Memorial Day: Remembering Those Who Served

Remembering-Those-Who-Serve

The brave die never, though they sleep in dust: Their courage nerves a thousand living men. – Minot J. Savage

Every year, at the end of May, we take a day to honor those who have died for our country.

Memorial Day is more than backyard barbecues – it’s a time to reflect and remember the approximately 1.3 million soldiers, not including those missing in action or wounded, who paid the ultimate price for our freedom.

Around the nation, we pay tribute to these brave men and women, with parades, dedications and services at monuments and memorials such as  Arlington National Ceremony and the Tomb of the Unknowns – a monument dedicated to all of the U.S. soldiers who died in the wars that were never identified.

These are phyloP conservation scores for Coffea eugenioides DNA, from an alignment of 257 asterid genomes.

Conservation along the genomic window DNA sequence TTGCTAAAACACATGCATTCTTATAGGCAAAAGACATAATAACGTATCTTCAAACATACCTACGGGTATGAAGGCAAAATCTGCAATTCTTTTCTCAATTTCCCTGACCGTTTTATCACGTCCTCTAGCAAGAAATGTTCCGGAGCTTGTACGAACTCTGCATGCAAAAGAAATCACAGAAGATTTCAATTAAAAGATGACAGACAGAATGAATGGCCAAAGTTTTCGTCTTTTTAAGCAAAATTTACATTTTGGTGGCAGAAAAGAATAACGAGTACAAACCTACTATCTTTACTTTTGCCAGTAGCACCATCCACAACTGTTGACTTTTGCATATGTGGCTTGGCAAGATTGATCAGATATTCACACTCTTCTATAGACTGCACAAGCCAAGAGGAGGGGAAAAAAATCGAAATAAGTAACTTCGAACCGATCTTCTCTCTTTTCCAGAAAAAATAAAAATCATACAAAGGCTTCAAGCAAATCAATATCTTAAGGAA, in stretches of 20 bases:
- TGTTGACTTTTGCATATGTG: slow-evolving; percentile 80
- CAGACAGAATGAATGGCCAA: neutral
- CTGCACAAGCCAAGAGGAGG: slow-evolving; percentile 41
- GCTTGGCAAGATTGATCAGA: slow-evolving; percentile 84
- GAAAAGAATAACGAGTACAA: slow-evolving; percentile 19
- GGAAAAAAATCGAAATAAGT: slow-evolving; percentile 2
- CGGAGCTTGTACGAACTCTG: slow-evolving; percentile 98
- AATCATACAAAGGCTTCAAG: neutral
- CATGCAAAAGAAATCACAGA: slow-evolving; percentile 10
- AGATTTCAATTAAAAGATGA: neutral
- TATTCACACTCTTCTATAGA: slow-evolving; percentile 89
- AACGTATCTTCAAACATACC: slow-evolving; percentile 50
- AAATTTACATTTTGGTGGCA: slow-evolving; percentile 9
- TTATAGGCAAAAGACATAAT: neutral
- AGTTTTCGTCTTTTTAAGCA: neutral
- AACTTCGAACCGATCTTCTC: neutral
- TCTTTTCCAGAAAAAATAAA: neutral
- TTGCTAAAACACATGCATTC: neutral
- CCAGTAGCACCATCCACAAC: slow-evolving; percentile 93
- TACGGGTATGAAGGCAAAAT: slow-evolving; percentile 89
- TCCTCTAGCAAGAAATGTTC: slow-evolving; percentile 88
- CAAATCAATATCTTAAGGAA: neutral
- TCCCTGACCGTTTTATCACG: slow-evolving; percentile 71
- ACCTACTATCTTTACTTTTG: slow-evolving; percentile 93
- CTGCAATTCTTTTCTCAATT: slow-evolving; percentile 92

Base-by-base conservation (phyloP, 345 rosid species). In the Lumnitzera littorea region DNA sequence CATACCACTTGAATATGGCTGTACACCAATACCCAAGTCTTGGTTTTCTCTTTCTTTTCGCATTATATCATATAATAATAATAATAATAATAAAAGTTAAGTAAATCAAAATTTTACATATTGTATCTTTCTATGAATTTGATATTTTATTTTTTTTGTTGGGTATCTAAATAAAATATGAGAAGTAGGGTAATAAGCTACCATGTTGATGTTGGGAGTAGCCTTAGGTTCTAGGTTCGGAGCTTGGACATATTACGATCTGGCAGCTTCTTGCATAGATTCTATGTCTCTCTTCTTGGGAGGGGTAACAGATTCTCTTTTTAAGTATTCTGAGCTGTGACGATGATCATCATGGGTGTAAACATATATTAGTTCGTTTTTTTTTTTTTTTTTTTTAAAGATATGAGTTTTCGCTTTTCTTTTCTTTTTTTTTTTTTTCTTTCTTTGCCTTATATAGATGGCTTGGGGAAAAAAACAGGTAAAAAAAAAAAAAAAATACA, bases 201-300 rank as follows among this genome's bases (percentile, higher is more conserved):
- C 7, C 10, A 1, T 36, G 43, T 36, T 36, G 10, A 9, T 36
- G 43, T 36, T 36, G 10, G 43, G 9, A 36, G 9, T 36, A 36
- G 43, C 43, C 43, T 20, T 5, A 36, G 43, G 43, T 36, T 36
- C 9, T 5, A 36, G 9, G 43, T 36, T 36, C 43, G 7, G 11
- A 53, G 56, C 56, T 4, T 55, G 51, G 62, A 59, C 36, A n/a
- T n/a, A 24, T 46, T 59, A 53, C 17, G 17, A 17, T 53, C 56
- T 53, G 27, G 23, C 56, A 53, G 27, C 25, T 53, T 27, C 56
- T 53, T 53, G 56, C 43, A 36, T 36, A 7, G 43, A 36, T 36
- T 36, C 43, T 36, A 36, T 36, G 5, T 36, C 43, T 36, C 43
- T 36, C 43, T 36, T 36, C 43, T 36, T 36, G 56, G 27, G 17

Arlington National Cemetery has special historical significance on this day. The first large-scale observance of Memorial Day (then called Decoration Day) took place at the cemetery in 1868, in remembrance of all who died in the Civil War.

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